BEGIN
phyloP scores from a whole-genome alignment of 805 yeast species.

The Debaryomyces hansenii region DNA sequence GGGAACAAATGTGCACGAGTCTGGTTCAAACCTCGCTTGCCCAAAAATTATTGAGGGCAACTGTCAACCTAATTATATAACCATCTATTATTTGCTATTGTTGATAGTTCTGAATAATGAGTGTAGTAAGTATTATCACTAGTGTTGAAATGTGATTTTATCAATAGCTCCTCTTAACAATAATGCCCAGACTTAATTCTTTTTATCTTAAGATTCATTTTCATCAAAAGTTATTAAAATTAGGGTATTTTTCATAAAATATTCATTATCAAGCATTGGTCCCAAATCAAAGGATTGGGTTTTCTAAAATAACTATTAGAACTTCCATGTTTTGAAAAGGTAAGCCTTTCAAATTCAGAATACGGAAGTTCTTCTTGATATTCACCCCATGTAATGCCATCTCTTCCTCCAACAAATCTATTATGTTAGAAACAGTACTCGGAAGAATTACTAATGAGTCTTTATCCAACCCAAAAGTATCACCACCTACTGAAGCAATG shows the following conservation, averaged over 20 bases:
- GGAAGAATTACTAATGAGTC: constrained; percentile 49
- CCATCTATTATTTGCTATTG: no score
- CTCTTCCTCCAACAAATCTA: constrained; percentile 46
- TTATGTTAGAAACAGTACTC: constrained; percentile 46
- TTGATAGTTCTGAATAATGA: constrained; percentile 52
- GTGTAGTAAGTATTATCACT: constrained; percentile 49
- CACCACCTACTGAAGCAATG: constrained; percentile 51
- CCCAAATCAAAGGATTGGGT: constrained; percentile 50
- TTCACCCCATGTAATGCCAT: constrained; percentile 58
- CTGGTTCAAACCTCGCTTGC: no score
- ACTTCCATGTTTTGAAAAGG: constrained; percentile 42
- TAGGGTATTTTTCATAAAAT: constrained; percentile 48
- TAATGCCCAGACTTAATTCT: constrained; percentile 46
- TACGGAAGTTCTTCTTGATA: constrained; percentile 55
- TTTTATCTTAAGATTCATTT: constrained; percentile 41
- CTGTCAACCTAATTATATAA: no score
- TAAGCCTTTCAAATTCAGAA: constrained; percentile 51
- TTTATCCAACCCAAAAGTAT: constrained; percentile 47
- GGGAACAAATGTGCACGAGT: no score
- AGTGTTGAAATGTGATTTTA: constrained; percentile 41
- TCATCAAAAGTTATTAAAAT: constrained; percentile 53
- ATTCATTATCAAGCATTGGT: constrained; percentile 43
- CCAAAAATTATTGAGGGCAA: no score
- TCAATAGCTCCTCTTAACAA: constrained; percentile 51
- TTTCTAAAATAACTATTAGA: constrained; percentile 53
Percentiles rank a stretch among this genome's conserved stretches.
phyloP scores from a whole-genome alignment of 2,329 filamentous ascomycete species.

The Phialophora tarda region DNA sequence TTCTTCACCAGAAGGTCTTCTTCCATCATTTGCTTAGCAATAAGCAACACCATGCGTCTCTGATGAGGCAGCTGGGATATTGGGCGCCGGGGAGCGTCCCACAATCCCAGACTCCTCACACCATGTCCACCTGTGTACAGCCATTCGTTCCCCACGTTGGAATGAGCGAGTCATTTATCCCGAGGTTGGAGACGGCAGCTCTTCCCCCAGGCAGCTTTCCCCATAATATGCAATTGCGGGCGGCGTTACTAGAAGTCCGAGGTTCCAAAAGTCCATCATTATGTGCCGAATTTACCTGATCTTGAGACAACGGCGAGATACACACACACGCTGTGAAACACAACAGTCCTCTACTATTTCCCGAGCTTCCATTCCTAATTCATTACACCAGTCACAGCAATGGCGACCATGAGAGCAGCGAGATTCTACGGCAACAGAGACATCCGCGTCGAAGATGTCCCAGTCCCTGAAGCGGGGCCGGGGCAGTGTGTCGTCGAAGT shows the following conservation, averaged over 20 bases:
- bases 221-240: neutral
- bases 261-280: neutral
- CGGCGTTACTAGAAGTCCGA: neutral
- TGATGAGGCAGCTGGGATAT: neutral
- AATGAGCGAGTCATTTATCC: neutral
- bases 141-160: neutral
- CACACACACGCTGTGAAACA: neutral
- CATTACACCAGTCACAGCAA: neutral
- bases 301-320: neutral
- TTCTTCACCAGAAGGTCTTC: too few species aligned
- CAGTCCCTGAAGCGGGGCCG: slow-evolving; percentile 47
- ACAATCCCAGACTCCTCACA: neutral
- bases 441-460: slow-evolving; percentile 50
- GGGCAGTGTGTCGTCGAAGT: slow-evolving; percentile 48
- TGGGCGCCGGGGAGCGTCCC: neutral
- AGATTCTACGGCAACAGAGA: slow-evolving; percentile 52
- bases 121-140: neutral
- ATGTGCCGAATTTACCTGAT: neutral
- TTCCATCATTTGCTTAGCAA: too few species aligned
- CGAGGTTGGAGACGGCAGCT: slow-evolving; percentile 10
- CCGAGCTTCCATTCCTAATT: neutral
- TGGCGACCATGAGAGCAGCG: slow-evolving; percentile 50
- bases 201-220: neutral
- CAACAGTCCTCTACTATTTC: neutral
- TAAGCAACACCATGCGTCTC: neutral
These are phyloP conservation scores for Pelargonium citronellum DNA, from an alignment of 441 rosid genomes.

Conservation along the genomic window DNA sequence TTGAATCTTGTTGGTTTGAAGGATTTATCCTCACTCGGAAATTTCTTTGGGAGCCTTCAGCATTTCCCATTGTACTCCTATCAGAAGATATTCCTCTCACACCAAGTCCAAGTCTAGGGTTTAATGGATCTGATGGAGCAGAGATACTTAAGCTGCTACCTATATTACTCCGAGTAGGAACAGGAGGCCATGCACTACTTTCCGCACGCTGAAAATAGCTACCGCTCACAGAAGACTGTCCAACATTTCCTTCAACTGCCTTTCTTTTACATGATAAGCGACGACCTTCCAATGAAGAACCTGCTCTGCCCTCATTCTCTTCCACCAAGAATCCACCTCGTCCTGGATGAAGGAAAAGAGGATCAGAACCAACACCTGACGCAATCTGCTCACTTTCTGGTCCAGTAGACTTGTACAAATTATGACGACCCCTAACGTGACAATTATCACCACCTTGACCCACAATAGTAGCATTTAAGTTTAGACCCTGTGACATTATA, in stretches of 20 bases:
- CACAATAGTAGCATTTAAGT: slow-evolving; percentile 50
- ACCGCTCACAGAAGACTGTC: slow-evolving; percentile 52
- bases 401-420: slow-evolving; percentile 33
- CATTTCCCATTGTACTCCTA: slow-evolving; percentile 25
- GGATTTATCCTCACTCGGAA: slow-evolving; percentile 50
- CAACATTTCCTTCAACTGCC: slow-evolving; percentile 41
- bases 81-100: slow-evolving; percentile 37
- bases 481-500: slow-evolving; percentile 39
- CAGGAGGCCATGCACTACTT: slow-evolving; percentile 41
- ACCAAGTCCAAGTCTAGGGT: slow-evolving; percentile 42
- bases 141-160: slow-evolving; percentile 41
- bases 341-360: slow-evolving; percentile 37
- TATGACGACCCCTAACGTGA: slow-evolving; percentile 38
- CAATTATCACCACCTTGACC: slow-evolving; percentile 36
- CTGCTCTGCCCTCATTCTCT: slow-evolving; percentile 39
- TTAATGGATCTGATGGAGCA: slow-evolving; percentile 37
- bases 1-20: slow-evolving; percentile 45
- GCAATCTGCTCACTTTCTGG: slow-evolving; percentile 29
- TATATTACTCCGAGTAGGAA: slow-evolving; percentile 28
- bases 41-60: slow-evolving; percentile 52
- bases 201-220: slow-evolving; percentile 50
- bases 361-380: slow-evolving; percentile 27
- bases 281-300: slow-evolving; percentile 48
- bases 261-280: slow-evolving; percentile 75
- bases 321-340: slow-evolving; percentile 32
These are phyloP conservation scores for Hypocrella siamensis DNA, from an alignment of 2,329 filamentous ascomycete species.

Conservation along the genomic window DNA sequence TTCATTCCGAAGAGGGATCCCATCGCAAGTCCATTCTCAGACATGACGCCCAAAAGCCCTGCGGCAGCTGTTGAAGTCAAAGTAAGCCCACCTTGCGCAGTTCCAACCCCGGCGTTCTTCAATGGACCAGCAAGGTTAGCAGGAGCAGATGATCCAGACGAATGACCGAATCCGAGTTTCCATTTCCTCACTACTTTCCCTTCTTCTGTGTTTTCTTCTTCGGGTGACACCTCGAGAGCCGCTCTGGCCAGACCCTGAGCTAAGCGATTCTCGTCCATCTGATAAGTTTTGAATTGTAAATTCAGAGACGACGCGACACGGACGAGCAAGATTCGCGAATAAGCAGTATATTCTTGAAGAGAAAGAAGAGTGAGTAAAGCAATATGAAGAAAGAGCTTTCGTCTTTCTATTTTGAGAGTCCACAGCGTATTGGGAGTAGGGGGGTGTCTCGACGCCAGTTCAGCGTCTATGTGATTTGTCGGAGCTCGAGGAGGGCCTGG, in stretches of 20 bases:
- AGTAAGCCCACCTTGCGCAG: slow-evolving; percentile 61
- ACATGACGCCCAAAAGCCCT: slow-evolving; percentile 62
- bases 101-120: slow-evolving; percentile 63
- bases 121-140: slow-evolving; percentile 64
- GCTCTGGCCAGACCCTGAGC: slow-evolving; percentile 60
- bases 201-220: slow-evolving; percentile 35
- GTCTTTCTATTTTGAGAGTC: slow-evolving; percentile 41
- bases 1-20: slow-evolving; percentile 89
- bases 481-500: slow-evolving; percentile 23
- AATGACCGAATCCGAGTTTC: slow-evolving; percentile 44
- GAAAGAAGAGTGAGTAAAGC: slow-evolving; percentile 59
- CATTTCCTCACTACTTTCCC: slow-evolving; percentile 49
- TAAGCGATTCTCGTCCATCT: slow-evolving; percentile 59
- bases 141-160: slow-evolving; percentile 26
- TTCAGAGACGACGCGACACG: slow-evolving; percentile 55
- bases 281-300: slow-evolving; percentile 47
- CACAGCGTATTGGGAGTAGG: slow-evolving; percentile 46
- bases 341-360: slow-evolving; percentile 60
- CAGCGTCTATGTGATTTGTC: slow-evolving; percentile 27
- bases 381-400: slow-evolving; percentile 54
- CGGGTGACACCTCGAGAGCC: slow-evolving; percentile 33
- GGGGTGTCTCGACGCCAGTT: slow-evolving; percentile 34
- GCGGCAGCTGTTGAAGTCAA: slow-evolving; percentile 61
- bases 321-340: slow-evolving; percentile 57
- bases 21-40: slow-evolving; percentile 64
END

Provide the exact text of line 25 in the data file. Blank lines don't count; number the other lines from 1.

- CCAAAAATTATTGAGGGCAA: no score